These six – Sens. Kelly Ayotte (N.H.), Ron Johnson (Wis.), Rob Portman (Ohio), Mark Kirk (Ill.), Pat Toomey (Pa.), Richard Burr (N.C.) – were all elected to their first terms in the Tea Party-infused 2010 midterm. This time, they will be running in a presidential year in which Democratic turnout will be higher.

Kirk, Portman, Toomey and Burr have primary challengers. But none have gained traction yet, and the primaries for most are soon – all in March except for Toomey’s in late April. Any vote on a court nominee would likely come after that.

(The one probably worried the most about a primary challenge is New Hampshire’s Ayotte; her primary is not until September, the filing deadline is June and Trump’s presidential primary win showed an unruly anti-establishment GOP electorate.)

For the other 15 “safe” Republicans up for re-election, several face nominal primary challenges, 10 of them in June or later. These folks won’t want to take any unnecessary political risks.

That leaves 30 Republicans who don’t face any immediate electoral pressures.

They may have a reason to worry about future primaries; political scientist Dave Hopkins noted that longtime Sen. Dick Lugar was ousted in the 2012 primary after voting for Obama nominees in 2009 and 2010. But those were votes for nominees that were considered to be “liberal” picks. The political dynamic around a pick widely deemed to be a centrist would be an entirely different ballgame.

That brings us to the second assumption: only base voters care about judges.

It’s an understandable assumption. It has been true when we’ve had Senate scrums over lower court judges. It has been true when voices on one side of the spectrum futilely try to rally opposition to a judge on the other side. (Contemporaneous polls showed little public interest in the epic 1991 Clarence Thomas and 1987 Robert Bork battles, not to mention the less-remembered 2005 conservative kneecapping of Harriet Miers.)

But none of those episodes happened in the middle of a presidential election.

In fact, SCOTUSBlog checked the record going to back to 1900, and found no instance of a Supreme Court seat left vacant on Election Day. If Republicans refuse to approve anybody by November, we will be in a truly unprecedented situation.

The public won’t tune out of the judicial battle because a presidential election season is the one time when most people tune in. And no matter who Obama picks, barring a poor vet and unexpected scandal, Republicans will be on the losing side of the argument.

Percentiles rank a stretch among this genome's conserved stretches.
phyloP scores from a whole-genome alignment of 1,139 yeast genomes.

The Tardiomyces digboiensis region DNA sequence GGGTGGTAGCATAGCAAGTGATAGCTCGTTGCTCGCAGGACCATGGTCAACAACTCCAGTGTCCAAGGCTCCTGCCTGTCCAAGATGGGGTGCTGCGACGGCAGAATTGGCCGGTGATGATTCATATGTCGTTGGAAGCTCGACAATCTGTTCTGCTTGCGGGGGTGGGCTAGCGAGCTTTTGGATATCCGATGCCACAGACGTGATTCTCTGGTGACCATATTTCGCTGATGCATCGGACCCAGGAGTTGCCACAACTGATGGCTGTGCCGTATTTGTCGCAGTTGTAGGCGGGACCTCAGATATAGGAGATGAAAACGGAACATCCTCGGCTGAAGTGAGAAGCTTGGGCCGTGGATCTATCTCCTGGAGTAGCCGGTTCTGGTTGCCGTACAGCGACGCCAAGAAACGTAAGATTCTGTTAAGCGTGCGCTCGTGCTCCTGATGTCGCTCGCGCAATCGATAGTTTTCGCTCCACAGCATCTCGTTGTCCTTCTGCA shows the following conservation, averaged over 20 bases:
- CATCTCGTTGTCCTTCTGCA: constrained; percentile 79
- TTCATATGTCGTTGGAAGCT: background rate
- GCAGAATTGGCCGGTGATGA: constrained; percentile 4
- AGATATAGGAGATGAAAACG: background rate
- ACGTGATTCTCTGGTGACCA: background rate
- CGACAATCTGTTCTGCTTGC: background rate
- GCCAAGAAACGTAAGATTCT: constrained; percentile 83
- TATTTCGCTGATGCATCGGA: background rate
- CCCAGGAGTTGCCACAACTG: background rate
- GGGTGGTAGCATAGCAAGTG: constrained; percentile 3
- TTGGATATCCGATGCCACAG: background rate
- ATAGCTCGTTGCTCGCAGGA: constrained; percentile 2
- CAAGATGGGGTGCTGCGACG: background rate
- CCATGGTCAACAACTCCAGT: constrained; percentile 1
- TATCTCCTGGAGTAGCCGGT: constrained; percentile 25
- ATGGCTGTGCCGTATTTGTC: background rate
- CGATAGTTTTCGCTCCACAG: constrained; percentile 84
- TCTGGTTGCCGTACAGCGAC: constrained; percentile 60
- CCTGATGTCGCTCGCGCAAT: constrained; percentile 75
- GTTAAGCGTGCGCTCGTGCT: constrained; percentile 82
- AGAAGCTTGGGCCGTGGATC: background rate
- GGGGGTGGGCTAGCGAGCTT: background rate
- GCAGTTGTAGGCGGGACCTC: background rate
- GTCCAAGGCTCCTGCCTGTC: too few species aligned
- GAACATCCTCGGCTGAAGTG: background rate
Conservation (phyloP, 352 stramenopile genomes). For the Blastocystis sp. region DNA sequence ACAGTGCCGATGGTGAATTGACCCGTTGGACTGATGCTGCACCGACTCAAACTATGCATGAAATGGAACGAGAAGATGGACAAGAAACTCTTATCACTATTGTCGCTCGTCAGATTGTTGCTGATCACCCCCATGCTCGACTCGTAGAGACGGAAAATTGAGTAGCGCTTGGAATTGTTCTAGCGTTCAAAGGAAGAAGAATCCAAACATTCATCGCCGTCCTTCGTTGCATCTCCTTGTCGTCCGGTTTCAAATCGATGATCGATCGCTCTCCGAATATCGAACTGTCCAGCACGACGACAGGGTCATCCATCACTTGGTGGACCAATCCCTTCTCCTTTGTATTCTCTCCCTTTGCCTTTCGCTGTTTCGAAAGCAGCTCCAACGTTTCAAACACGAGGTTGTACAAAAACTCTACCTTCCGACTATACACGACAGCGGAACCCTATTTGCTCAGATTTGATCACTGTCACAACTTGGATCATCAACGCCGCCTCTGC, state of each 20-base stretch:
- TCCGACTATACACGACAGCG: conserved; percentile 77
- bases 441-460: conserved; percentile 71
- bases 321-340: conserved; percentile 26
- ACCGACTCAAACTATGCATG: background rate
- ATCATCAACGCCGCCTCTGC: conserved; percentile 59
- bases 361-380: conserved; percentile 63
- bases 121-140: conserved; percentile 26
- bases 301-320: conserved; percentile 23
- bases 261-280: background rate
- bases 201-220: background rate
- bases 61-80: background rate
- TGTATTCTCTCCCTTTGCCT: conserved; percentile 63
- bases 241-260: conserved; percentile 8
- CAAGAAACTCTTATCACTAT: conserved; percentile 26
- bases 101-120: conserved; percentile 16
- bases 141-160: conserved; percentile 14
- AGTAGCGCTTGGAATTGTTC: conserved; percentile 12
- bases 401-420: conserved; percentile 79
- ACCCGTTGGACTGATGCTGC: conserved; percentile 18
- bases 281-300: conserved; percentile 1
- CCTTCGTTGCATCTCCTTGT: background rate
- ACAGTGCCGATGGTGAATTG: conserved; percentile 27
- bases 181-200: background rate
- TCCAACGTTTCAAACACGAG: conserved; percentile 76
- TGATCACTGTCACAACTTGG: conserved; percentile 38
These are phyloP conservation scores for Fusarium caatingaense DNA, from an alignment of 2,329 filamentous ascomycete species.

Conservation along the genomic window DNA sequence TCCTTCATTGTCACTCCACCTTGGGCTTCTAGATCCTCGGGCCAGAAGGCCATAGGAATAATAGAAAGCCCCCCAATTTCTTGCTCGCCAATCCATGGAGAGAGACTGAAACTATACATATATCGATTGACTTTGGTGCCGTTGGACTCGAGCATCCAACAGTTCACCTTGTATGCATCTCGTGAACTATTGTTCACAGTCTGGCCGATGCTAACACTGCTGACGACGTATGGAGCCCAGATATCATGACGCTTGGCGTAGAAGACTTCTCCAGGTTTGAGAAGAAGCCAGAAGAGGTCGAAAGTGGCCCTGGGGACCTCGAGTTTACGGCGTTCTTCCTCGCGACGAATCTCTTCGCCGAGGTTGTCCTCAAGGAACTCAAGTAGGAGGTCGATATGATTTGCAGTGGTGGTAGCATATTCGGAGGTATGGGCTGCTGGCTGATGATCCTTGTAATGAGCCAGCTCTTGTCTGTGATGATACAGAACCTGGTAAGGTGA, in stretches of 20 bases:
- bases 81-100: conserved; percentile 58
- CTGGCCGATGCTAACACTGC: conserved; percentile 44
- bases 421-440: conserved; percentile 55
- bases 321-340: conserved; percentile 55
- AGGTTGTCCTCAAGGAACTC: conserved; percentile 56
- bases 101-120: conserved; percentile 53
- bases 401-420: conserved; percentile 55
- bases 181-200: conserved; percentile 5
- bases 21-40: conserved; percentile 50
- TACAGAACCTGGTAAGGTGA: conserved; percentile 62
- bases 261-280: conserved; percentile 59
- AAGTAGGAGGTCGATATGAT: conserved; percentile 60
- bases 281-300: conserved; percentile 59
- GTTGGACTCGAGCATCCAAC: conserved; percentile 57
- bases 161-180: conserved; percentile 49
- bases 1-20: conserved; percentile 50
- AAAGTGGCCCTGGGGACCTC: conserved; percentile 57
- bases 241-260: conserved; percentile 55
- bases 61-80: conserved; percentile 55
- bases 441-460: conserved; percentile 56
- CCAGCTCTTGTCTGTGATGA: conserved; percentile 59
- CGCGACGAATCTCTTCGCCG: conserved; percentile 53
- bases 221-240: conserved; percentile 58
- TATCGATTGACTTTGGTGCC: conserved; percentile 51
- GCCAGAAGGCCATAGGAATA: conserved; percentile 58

Obama is highly unlikely to pick a left-wing version of a Bork. He would either pick someone in the “mainstream liberal” mold of Sonia Sotomayor or Elana Kagan, or he would offer a compromise choice, a centrist swing vote – perhaps negotiated with some Senate Republicans – putting the Supreme Court in perfect ideological balance.

Either direction squeezes obstructionist Republicans.

Republicans would have a relatively easier time resisting a mainstream liberal, or more accurately, it would be a bigger risk for individual Republicans to cross the aisle and vote for a mainstream liberal. That could be used against a Republican in a primary this year or beyond.

Nevertheless, a general electorate majority would embrace a mainstream liberal since he or she would uphold rights that are widely embraced, including abortion rights under Roe v. Wade and equal rights for gay people. Putting those hot-button social issues on the line for Election Day is an clear-cut loser for Republicans. Not only would Republicans be more likely to lose the presidency, they would also be more likely to lose the Senate.

Naming an undisputed non-ideological judge would put Republicans in an even worse political bind. A nominee showered with praise from the legal establishment as an eminently qualified straight-shooter would isolate Republicans as hostages to ideological extremists. They would not be able to claim that they were protecting the court from a dramatic ideological shift; they would be exposed as holding out for their own ideological comrade at the expense of good governance.

And that brings us to the final assumption: that Republicans lose nothing by holding out. On the contrary, they could lose everything.

As it stands, Republicans have the ability to bargain with Obama and win that compromise pick, ticking the court a half-step leftward into exact ideological balance.